Thanks to my cousin, Paul Carney for helping me to find the courage to enter the world of supply. You were right. It’s a refreshing existence.

 

Initial Teacher Training 2018: Churn, Flux and Stabilisation

pexels-photo-248337.jpeg

When asked recently about my perceptions about the current challenges and opportunities in ITT, my response was a bit fumbling and erratic. I can forgive myself for darting around, for struggling to articulate with any real clarity and for randomly changing my line of argument, because this reflects the sporadic nature of ITT policy since 2012. The variability and lack of substance in my own expression mirrored the haphazard management of significant national  strategy change, while my blank expression provided a terrifyingly accurate capture of a battered sector emerging from almost a decade of churn and flux.

As expected, I’m going to bang on about the negatives for a bit, though might just manage to end with a ray of hope. Maybe. Listen, if the architects of educational policy can change direction with the wind, I am perfectly entitled to conclude with anything that takes my fancy. I might have a gander at PISA scores, root around briefly in the Singapore model of teacher training and give my associate in Finland a ring to anchor my finale in a sense of substance.

Let’s start with the relentless churning, upending and flux within ITT, which has and will continue to be kept in a state of constant change. We’ve lacked the equilibrium required to develop grounded approaches to teacher supply, or to feed the constant demands of numerous masters. ‘Produce more teachers! Make them better! Make them outstanding within their first term! Keep them in teaching for 5 years! And remember, if they don’t rave about you in evaluations you’re a rubbish provider.’ As we know too well, all this must be achieved against a backdrop of talent-loss within the profession, as thousands seep from the leaky churn in the face of life-impinging, work-related stress. That being said, I feel that teacher education and is emerging from flux and regaining its professional status.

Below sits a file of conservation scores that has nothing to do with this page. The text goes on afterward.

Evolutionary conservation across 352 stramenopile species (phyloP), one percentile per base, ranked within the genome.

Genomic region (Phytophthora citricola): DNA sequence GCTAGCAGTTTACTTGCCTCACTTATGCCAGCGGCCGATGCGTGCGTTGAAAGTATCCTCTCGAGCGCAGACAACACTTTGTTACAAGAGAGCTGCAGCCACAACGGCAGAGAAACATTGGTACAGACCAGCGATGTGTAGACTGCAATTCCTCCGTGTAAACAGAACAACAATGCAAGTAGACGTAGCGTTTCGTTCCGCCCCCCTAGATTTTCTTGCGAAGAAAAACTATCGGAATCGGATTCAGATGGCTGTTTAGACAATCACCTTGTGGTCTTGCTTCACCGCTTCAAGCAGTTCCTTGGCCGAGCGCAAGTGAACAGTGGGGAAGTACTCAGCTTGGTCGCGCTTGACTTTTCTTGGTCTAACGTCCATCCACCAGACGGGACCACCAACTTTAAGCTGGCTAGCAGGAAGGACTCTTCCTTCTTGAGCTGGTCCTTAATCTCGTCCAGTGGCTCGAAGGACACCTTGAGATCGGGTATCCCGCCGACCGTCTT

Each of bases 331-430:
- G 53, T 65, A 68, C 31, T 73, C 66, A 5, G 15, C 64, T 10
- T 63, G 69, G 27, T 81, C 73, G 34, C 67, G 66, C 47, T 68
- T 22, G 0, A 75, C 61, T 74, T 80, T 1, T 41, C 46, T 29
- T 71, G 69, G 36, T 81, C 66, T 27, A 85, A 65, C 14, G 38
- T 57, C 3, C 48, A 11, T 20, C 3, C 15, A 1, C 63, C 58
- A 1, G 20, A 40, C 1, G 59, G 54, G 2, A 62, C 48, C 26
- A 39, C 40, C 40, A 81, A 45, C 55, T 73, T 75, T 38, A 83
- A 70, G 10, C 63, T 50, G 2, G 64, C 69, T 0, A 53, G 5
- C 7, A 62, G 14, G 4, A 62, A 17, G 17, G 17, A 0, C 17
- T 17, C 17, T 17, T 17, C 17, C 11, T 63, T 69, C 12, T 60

I’ve always maintained that being a teacher educator is a dead good job, and saying that seems to be okay again. We’re no longer consigned to the educational bonfire, along with the poor old quangos for being ‘dangerous, theoretical lefties encased in a socialist libertine blobby thing intent on blackening the pure souls of new teachers’ (or similar), and in the face of desperate need we’re acceptable human beings again. Thanks to agencies such as the Education Endowment Foundation and Teacher Development Trust, ‘What Makes Great Teaching’ and CollectivED, research-informed practice is back on the tick-list. They’ll be letting us use the ‘P’ word* again next.

Another reason for climbing back into the churn is that it is well- stocked with ideas. Funding, innovative SCITT pathways, school immersion and a set of training priorities steered by curriculum, assessment and pupil needs have added immense value. I’d even go so far as to say that the ingredients are all there, including some particularly compelling Ofsted phase reports.  It  will take brave and decisive leadership from within the ITT sector to apply the brakes,  stabilise, repair and push forward on urgent intervention to address the supply and retention of teachers. Can government trust us to do it without incessant meddling and castigation? I actually have a good feeling about this, and am encouraged to see that Universities back at the consultation table.